DRC: Urban farming provides income for women and lower prices for all

November 20, 2017
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At 6:30 in the morning, Marceline Zaninga is already hard at work in her field, which is dotted with green shoots. Using a hoe and a machete, she removes weeds growing around her plants.

Mrs. Zaninga is a 60-year-old widow. For the past 20 years, she has grown beans and maize on 5,000 square metres of farmland in Byahi, eight kilometres from Goma’s city centre in eastern Democratic Republic of Congo.

Urban agriculture is an important source of income for women here. It is also key to keeping food prices down in this city of a million people.

Mrs. Zaninga stands up for a moment and looks at her crops, smiling excitedly. She is looking forward to harvesting in a few weeks.

She says, “I’m weeding, and this is the last time. In a little over a month, I will have sacks of maize and beans. I harvest beans two months after planting.”

Every two to three months, Ms. Zaninga harvests eight sacks of beans and six sacks of maize. She sells each 50-kilogram sack of beans to a wholesaler for 72,000 Congolese francs (US$45), and each sack of maize for 80,000 francs (US$50).

She keeps a sack of maize and a sack of beans from each harvest to feed her family. Mrs. Zaninga earns almost four million Congolese francs (US$2,500) per year. That is much more than some government employees.

She concludes, “My life depends on this field.” She pays school fees for her children and grandchildren, and has enough to hire nine women to work on her farm at harvest time.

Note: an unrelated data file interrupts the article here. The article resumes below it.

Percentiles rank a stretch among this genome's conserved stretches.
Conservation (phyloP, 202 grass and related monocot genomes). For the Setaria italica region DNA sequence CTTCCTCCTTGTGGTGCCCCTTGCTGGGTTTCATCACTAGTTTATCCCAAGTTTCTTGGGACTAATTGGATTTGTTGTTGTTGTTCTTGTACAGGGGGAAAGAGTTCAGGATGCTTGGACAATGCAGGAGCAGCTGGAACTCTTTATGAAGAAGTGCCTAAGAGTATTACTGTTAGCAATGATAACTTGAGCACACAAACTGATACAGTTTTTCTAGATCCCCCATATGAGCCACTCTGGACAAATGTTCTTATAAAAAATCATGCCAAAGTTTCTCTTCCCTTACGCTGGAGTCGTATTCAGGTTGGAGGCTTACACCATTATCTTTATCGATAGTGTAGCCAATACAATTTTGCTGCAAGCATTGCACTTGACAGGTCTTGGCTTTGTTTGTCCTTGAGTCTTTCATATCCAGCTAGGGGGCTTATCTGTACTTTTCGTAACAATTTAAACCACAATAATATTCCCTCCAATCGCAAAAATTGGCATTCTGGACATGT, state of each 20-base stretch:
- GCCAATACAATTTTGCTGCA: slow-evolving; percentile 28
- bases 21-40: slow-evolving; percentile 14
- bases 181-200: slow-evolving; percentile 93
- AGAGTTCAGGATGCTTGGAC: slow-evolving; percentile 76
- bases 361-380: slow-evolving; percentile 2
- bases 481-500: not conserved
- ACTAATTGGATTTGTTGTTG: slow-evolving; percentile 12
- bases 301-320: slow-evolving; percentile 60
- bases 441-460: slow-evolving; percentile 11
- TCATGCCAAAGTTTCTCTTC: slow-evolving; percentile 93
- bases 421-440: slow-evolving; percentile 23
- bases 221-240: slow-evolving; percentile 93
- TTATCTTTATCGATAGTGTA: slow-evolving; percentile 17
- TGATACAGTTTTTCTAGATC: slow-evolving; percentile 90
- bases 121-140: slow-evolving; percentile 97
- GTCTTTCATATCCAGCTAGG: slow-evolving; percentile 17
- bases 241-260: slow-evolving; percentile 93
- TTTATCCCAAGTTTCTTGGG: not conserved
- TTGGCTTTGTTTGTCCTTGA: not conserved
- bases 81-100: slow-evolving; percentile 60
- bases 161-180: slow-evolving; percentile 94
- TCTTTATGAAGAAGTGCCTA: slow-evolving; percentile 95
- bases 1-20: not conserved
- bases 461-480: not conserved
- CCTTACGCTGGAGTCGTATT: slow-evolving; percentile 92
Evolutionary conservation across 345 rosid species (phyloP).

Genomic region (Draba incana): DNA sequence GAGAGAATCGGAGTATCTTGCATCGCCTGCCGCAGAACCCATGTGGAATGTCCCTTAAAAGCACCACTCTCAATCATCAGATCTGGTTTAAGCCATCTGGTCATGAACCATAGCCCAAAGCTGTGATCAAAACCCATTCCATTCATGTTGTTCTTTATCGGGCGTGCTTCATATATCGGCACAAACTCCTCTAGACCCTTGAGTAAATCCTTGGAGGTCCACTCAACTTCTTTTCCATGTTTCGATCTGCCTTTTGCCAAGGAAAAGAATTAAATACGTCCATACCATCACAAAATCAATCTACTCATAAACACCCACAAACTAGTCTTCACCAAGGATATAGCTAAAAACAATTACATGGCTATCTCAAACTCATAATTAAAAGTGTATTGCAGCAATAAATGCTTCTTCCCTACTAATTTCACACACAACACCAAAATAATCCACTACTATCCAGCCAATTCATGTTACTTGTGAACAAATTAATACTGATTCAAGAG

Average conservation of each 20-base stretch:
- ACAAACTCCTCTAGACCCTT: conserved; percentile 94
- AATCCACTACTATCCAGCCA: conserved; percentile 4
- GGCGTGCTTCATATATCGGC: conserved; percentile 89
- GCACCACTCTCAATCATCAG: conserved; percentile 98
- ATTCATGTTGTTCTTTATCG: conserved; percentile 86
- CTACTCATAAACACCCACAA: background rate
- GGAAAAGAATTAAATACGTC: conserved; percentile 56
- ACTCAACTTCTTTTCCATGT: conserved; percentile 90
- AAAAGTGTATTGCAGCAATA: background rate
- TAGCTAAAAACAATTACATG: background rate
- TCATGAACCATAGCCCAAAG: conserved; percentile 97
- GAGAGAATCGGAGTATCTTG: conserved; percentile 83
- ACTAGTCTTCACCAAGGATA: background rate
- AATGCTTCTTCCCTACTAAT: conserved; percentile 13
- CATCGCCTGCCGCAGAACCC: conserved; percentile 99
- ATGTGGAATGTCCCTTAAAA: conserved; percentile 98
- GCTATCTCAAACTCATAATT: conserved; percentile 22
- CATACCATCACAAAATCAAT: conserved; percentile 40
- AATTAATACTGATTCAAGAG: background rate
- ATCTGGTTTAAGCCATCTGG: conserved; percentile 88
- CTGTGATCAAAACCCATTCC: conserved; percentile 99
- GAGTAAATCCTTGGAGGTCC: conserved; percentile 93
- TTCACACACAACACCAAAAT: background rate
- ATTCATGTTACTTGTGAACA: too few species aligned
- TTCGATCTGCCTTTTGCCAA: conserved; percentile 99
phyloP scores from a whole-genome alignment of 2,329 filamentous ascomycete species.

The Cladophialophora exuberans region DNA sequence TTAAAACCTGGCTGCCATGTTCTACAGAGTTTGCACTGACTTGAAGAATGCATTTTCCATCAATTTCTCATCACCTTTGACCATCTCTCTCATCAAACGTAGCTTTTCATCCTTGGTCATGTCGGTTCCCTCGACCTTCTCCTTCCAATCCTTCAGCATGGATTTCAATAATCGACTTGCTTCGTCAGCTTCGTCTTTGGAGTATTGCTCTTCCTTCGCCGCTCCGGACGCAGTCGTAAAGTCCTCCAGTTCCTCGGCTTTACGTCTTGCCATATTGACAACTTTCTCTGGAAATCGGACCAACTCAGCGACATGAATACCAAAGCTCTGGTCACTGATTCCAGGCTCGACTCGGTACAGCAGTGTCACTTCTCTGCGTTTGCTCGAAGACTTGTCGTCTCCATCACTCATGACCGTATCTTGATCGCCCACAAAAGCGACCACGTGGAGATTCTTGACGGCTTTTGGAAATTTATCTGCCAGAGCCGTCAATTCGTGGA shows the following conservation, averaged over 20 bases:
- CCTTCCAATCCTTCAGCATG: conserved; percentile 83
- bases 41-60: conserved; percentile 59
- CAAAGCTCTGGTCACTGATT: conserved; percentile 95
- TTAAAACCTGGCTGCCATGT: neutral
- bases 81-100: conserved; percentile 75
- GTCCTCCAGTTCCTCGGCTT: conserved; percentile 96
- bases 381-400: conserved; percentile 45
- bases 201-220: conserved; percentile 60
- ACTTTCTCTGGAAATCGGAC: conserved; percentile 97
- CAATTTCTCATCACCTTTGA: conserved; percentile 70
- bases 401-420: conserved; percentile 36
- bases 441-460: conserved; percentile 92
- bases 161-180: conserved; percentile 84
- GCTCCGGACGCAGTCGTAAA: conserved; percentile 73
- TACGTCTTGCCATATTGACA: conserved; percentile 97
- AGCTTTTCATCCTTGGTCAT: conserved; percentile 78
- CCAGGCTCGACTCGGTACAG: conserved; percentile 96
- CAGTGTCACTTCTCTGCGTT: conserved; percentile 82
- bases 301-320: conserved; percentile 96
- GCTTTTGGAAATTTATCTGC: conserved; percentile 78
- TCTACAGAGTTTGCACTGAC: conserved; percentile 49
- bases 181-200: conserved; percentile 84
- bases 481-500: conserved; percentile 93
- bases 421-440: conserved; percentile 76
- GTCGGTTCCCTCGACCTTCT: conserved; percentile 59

Mrs. Zaninga’s daughter, Delight Vumiliya, grows onions and potatoes on a 3000 square metre plot near her mother’s field.

She says: “Thanks to Mom’s field, I now have my own field. At the end of every month, Mom gave me some money to support myself, and I always saved a little bit to put toward buying my own land. This is how I earn my living.”

She sometimes rents out her land to other farmers for a monthly fee of 46,400 Congolese francs (US$29).

In recent months, Fall armyworm has affected some nearby maize fields and both women are afraid their crops will be attacked.

They plan to pool their money to buy a four-hectare field in Byahi to increase production. This will also benefits retailers in Goma.

Aimerance Zabibu buys beans and maize from Mrs. Zaninga and sells them at the market in Goma.

She says, “I earn 16,000 Congolese francs [US$10] per bag and I can meet my family’s needs.”

Local authorities hope more women will get into urban agriculture to help stabilize or lower the price of maize, a popular staple in the DRC. Last year, a nationwide shortage led the government to import 1,120 tons of maize per month.

Kasangajo Alexis is an agronomist based in Goma. He believes that if 3% of the city’s population started farming, the price of maize and beans would go down. He says a sack of maize would be sold for just 56,000 Congolese francs (US$35), and a sack of beans for 60,800 Congolese francs (US$38), a decrease of about one-third.